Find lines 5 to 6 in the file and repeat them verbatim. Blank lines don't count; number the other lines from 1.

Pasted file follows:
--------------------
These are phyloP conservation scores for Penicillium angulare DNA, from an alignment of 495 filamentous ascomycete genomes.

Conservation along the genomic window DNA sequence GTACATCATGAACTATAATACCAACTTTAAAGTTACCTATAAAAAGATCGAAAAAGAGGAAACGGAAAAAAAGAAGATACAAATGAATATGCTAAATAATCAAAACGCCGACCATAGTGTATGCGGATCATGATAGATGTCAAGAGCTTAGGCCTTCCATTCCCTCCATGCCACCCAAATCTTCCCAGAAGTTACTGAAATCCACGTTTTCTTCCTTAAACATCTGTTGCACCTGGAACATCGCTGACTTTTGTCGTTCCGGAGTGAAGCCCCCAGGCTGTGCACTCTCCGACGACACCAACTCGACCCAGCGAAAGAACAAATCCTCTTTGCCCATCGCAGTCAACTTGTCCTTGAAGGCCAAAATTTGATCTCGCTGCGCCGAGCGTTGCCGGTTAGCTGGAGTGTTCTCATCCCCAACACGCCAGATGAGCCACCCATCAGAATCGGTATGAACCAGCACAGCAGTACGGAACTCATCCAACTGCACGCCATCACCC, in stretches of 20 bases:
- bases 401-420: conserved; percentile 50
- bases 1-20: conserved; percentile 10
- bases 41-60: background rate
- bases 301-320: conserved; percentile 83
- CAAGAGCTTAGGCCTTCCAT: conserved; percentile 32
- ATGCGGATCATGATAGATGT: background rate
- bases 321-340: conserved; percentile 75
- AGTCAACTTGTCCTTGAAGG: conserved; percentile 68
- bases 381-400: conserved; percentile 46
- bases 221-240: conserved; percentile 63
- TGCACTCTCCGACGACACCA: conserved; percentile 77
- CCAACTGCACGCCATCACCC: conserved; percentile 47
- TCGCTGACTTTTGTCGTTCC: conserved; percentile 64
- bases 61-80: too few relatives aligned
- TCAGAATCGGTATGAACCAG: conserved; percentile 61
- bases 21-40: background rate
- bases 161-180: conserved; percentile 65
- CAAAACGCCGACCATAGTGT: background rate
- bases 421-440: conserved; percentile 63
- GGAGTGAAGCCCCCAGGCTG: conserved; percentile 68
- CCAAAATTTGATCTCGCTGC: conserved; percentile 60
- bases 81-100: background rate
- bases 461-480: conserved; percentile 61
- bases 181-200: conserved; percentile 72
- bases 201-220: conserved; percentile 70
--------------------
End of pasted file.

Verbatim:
- bases 41-60: background rate
- bases 301-320: conserved; percentile 83